On 15 January 2012 the Lunar Reconnaissance Orbiter slewed 64.5 degrees to the east to capture this astonishing view of the floor and central peak of Tycho crater. In June of 2011, LRO captured a view looking to the west. 
Tycho crater is one of the most visible and important craters on the Moon due to its extensive, bright ray system. It appears in early geological maps of the Moon, for example in the map of the lunar nearside by Wilhelms and McCauley (1971), as well as a more detailed map of the Tycho area by Pohn [1972]. The latter used Lunar Orbiter V photographs, with a resolution of around 100 m, to define 14 different units in and around Tycho. Based on the same photographs, a detailed map of the distribution of impact melt around Tycho was also published by Morris et al. [2000]. The new geomorphological map (above) shows the interior of the crater in more detail than ever before. A higher resolution map of the impact melt deposits (below) in and around the crater was also made.
Geological maps are made as a tool for understanding and interpreting the formation and modification of rocks exposed at the surface of the Earth, other terrestrial planets, asteroids, and/or moons. The construction of geological maps on the Earth typically involves going into the field to make direct observations and measurements of the rocks of interest. For cases where the field area is difficult to access, remote sensing data is used as the basis for making the maps. In the case of the Moon or other planetary surfaces, geologists usually do not have rock samples that can be directly tied to specific geologic units, so they draw boundaries between different units using the appearance or morphology of the different materials. The result is a geomorphological map, from which scientists make geologic interpretations.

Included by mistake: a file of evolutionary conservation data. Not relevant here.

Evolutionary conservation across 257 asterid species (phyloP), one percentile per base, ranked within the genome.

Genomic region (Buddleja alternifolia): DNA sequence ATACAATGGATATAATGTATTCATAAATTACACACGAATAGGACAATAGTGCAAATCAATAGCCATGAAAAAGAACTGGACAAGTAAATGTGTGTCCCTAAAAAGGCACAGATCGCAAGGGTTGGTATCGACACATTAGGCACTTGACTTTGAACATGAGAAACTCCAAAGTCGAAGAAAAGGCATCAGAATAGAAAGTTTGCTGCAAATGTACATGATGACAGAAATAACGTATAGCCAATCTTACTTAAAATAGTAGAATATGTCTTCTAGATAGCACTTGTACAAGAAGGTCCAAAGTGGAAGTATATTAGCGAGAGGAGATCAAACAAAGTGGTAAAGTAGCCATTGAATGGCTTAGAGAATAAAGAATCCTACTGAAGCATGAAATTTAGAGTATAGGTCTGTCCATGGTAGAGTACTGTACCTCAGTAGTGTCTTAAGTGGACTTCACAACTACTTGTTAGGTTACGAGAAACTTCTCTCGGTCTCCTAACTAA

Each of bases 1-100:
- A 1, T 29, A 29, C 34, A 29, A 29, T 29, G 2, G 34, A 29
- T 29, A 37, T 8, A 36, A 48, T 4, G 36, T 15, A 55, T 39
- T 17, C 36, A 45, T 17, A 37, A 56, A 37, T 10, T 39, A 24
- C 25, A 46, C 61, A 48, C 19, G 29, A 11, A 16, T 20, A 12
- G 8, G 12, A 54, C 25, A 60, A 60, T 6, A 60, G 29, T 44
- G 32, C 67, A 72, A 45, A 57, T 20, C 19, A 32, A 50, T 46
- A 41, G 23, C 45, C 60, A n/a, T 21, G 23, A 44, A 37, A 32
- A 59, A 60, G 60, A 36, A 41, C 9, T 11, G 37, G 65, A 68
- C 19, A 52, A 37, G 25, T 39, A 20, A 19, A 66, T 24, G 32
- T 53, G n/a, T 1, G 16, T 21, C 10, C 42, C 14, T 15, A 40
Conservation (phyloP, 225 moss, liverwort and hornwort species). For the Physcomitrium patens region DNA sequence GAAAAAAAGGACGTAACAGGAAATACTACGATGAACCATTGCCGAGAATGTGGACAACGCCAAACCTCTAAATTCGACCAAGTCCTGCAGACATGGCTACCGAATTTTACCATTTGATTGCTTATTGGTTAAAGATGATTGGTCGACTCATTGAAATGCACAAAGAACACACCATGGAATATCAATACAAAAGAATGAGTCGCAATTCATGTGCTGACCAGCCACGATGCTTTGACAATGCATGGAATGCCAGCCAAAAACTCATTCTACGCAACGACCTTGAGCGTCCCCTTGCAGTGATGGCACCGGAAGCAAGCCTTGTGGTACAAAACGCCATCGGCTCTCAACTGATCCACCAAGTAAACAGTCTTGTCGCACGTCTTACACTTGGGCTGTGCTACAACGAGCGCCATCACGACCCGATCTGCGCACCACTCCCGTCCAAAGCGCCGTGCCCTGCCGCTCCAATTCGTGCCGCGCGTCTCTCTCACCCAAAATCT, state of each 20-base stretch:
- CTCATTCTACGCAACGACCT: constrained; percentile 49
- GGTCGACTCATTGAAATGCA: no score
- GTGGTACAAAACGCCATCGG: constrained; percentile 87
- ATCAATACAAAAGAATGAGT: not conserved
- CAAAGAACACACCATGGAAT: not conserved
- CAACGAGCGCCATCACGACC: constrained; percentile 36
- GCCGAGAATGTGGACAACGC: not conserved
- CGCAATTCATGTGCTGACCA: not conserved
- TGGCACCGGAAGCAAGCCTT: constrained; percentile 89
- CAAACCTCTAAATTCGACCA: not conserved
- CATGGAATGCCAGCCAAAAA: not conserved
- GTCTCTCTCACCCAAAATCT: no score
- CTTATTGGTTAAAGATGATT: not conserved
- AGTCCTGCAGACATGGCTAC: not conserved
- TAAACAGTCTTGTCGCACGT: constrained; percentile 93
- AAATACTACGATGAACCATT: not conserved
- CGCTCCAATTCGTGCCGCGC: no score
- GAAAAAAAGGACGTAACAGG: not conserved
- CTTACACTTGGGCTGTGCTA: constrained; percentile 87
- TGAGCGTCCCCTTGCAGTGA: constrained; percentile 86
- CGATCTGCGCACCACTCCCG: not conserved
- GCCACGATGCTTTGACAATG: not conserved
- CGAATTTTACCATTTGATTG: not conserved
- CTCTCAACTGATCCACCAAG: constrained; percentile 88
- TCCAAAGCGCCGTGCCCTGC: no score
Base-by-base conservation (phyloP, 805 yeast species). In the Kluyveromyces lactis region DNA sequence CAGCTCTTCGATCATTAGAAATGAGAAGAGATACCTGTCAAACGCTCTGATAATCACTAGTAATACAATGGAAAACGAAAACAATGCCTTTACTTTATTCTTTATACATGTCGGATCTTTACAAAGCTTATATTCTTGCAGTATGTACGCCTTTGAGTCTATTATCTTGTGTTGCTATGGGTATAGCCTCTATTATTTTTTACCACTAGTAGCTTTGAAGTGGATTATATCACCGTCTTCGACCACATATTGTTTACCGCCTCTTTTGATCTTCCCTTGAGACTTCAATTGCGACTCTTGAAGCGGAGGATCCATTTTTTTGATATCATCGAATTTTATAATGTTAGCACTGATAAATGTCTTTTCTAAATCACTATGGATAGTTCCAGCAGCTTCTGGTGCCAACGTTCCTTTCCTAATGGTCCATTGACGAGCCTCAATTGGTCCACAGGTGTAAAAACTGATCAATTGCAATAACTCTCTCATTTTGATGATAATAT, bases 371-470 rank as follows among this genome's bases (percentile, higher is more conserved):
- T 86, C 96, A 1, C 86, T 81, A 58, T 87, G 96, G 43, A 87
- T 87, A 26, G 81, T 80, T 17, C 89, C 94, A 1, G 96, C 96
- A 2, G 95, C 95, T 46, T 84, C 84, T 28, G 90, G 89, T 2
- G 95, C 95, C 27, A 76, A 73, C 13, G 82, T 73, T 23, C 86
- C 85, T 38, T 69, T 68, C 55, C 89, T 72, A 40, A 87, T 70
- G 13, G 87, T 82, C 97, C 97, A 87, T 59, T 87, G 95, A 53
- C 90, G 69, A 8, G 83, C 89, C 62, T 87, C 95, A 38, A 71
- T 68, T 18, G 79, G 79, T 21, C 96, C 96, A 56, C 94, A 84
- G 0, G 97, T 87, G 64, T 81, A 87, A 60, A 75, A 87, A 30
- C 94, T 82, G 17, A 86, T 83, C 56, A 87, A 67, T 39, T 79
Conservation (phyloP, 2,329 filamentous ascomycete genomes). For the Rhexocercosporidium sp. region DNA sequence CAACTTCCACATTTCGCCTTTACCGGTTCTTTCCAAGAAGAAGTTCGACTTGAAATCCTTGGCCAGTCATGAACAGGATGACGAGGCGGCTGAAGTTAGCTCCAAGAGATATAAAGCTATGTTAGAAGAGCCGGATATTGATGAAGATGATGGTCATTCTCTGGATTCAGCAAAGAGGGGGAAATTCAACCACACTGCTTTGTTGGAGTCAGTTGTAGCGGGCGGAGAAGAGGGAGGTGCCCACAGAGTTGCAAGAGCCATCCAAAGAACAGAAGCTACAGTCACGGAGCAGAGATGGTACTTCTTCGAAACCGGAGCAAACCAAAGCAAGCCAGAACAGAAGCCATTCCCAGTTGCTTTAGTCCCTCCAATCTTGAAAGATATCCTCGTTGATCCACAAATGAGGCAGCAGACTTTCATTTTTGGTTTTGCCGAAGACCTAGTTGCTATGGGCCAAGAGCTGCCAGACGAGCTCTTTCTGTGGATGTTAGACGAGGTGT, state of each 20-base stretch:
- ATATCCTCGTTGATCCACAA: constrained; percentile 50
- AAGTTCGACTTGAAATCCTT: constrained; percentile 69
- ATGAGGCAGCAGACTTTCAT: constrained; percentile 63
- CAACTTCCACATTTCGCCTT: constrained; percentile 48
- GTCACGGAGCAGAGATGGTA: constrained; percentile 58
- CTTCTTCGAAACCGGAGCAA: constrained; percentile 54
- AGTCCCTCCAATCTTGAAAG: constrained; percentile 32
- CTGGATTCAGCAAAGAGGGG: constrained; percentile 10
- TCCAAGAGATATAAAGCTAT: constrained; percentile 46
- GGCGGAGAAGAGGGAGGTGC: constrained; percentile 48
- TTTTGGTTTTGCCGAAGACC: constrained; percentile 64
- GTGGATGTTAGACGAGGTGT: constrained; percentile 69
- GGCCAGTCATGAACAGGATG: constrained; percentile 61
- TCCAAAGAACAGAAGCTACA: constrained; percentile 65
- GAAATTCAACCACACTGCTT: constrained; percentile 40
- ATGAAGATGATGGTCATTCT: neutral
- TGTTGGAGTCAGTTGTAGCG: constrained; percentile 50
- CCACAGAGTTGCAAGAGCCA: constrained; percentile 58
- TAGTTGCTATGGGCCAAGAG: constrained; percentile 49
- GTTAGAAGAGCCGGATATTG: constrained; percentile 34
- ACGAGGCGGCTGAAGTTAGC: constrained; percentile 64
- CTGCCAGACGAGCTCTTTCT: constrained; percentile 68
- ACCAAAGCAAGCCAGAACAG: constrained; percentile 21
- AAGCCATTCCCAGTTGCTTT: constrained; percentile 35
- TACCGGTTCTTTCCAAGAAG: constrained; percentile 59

New geomorphological map of Tycho crater, with legend. The units include: Ccp – central peak; Ccfhh – crater floor (hummocky high); Ccfhl – crater floor (hummocky low); Ccfs – crater floor (smooth); Ccw – crater wall; Ps – polygonal structures; Mf – melt flows; Mp – melt pools; Cebc – continuous ejecta blanket [Krüger et al., 2016].

Melt pool (black) distribution at Tycho crater superposed on LROC WAC global mosaic and LRO LOLA topography data. The highest abundance of melt pools (now solidified rock) is on the northeastern part of the Tycho ejecta blanket, whereas the lowest abundance is to the southwest. The white arrow shows the implied direction of the Tycho impactor [Krüger et al., 2016].
Tycho crater is thought to have formed from an impactor that hit the surface at an angle, arriving from the southwest. The distribution of impact melt around Tycho crater supports this interpretation, as there are fewer pools of impact melt to the southwest, and many to the northeast (see image below), which would have been downrange of the impact trajectory. After it was ejected from the crater, impact melt accumulated into larger pools in areas where preexisting craters made sinks that could easily trap the melt (see ‘a’ image below), or where preexisting crater rims prevented melt from travelling farther from Tycho crater (see ‘b’ on the right-above image).
Maps such as these shape our understanding of how we can use impact crater deposits to learn about the cratering process. No humans witnessed the impact event that created Tycho crater some 100 million years ago, but we can use the deposits it left behind to recreate how it happened. Read the full story of how this new map of Tycho crater was created and the insights it has provided into the formation of the crater:
References & Sources: Krüger T., C. H. van der Bogert, and H. Hiesinger (2016). Geomorphologic mapping of the lunar crater Tycho and its impact melt deposits, Icarus, 273, 164–181, doi:10.1016/j.icarus.2016.02.018.
"Astronauts: Charles Conrad, Jr., Richard F. Gordon, and Alan L. Bean Launch date: November 14, 1969 Man's second journey to the Moon is for science. The first EVA includes setting up Apollo Lunar Surface Experiments Package (ALSEP) for the return of scientific data. The second EVA includes a geological traverse and the inspection of Surveyor 3, an unmanned spacecraft that landed on the Moon in 1967. A solar eclipse is recorded, findings to-date are summarized, and commentaries by noted scientists are included.